Suppose you find it difficult to do this analysis yourself. In that case, you can seek outside help through beta-readers who give you constructive criticism or a company that is dedicated to the analysis of literary texts.
Learning to write takes a lifetime, so never stop training. Do everything you need: learn, attend talks or classes if you have the opportunity, read books about writing, read novels belonging to the genre you want to write, and read other genres and novels… Read fiction and essays. Read magazines, watch movies, go to exhibitions, and fill yourself with stories and experiences. Grow as a person, and you will grow as a writer.
7. Surround yourself with positive people
This point is significant for the adventure you want to embark on: you need supportive people around you. This does not mean that you can only have people in your life who tell you how wonderful you are and how great what you write is. On the contrary, constructive criticism is beneficial, but people who only tell you that you cannot do it, that you are crazy, and fill your head with insecurities and negative messages will prevent you from achieving your dreams. Please stay away from them.
8. Look for investment
In relation to the previous point, you will need people who support you emotionally, but you will also need financial support if you want to dedicate yourself to writing exclusively.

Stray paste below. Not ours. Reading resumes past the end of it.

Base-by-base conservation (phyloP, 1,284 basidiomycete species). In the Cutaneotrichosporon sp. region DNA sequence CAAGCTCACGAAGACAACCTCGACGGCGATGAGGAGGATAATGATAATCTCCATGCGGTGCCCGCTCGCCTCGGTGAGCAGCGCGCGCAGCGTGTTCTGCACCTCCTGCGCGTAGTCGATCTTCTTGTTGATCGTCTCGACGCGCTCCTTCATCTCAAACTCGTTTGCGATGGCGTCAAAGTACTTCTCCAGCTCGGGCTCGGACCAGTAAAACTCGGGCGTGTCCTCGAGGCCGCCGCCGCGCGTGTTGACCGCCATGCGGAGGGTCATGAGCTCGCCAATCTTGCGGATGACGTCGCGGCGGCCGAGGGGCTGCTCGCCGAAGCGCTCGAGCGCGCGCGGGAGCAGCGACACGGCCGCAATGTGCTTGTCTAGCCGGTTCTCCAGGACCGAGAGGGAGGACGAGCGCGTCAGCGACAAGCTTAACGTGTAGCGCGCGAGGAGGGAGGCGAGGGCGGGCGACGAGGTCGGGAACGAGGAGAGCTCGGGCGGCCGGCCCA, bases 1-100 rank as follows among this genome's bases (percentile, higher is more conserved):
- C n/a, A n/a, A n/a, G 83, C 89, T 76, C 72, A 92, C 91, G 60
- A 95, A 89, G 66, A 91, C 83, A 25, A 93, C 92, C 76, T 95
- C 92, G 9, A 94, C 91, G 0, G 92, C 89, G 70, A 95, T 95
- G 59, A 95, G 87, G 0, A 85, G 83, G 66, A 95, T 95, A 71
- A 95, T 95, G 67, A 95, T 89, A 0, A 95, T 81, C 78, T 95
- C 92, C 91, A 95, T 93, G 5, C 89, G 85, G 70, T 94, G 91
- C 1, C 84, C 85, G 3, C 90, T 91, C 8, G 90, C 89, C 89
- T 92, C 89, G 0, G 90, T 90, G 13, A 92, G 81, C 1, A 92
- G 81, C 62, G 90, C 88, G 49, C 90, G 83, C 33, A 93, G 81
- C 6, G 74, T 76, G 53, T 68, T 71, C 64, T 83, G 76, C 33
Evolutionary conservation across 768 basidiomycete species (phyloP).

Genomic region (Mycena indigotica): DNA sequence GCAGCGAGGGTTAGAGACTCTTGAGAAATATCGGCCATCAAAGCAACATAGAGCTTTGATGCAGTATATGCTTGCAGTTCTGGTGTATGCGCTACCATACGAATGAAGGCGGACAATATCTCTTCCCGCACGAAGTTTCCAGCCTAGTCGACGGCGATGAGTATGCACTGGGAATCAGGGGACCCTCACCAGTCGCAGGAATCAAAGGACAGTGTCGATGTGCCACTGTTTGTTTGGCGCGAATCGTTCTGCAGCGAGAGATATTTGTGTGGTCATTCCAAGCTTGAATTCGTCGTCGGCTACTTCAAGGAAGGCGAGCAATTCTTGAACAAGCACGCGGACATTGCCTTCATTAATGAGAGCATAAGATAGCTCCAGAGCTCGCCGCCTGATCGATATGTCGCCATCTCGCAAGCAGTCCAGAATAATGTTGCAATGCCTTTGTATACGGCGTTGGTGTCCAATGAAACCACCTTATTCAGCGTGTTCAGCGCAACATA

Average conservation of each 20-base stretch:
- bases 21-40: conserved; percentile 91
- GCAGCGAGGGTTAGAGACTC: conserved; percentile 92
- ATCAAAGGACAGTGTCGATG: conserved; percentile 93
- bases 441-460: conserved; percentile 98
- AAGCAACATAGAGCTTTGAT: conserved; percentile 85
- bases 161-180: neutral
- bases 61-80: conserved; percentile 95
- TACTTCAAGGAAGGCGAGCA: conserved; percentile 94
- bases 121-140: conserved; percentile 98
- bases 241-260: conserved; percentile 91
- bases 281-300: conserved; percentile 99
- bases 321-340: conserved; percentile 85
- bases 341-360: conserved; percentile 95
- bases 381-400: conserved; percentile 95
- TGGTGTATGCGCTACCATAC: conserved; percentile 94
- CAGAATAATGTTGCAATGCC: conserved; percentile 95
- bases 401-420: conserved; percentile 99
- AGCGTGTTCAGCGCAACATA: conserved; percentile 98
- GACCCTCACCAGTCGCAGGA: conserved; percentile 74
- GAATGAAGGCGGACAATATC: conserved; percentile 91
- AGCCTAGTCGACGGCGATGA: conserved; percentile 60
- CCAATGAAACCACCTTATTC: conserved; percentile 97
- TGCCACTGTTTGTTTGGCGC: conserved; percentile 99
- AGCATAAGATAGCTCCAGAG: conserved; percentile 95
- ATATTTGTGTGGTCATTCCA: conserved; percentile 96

A novel is a job that will take you at least six months to a year. At least, and that’s just to write it.
Bills won’t wait as long for you to pay them. If you don’t have savings to help, you start your business, seek the support of those close to you (friends and family) or try to combine it with other jobs to survive that time.
9. Believe it
You’re a writer. It doesn’t mean you’re good or bad, just that you’re a writer (or writer). Look in the mirror and repeat out loud: “I am a writer.”
Repeat it as many times as you need until you believe it. You have to be convinced because if you don’t think it yourself, why should others believe it? Why should they help you or respect your schedule? Why would they read or buy your books if you are not a writer? Now, this is your profession; believe it.
10. Get out of the shell
This may be the part you like the least, but here it is: your books won’t sell themselves, especially if self-publishing is in your plans.
It would be best if you had them to know you. Once you have started writing, consider creating a blog or making a profile on social networks, and then try to stay active on them.
This does not mean that you have to spend more time than writing. Combine it, reserve some time in your agenda for your “public” life, and enjoy that time you dedicate to it.
Don’t worry or get impatient if things don’t work out the first time. Do not give up. Learn from your failures and rise from your ashes; that is what “entrepreneurship” consists of.
You are going to launch a long-term career, and remember that perseverance is even more important than undertaking and writing than talent.
So far, the eleven rules to become a professional writer. What is your opinion? Would you add any other point?